·
Registered
Joined
·
197 Posts
I assumed it would work with a 16A cable, but only as a 3.6kW charger. I definitely wouldn't expect it to try and squirt 32A down a 16A cable. But as long as things work OK with the bigger cable charging my car at 3.6kW, then I'm happy. Thanks.
It will. There are three things a play:
  • Capacity of the charger to supply power;
  • Capacity of the cable to carry power; and
  • Capacity of the car to consume power.
The charger notifies the car how much power it can supply.
The cable tells the charger how much power it can carry. The charger then connects its socket to the right overcurrent device. This is done by the controller inside the charger having two separate feeds for two separate contractors. As most 32A chargers only have one contractor and one protection device, if the controller detects a 16A cable, it will try to operate the absent contractor and nothing will happen.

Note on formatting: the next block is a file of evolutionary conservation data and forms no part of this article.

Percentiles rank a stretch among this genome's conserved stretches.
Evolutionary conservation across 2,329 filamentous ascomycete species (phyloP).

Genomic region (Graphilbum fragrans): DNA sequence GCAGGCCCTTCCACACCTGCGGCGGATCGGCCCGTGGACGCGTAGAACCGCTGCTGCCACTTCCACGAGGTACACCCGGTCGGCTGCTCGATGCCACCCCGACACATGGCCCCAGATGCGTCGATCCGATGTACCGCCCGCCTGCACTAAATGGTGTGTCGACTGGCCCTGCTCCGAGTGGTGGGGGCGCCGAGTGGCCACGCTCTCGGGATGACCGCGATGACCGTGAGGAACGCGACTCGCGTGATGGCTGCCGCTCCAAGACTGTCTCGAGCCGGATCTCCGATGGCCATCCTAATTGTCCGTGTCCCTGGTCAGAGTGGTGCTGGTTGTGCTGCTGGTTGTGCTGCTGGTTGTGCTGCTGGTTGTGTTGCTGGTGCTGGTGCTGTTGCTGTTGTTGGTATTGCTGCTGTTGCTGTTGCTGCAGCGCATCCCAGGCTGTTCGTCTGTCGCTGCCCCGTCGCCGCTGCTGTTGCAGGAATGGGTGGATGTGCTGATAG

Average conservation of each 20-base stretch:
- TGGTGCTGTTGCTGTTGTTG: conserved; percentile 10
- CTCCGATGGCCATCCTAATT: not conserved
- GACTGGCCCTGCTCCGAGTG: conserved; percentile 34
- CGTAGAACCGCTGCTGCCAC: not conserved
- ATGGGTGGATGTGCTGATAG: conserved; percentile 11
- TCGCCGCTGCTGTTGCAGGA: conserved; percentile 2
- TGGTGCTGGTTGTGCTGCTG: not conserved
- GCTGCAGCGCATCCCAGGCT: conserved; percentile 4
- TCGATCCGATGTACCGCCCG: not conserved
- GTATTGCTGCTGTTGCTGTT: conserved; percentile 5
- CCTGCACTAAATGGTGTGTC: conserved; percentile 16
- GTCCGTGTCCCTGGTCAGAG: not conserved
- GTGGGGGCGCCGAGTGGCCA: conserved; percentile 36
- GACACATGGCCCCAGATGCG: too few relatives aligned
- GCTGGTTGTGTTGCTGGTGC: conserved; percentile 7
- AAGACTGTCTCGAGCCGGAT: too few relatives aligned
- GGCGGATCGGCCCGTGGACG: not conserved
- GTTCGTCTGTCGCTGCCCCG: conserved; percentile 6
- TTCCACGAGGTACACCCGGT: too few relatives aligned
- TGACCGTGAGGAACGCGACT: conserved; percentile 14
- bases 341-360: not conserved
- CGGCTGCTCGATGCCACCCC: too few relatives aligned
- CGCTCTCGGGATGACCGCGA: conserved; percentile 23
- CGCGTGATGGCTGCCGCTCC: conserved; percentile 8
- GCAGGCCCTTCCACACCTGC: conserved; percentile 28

Finally the car will only draw as much current as it is offered by the charger.

32A cable is a good future proof but the latest cars are coming with Type 2 connectors so if your PHEV has a type 1, you’d likely have to get the connector replaced for a future EV.
 

·
Registered
2021 BMW 530e
Joined
·
30 Posts
Discussion Starter #16
That makes sense.

32A cable is a good future proof but the latest cars are coming with Type 2 connectors so if your PHEV has a type 1, you’d likely have to get the connector replaced for a future EV.
Type 2's all around (car and wall box), so I should be OK, there.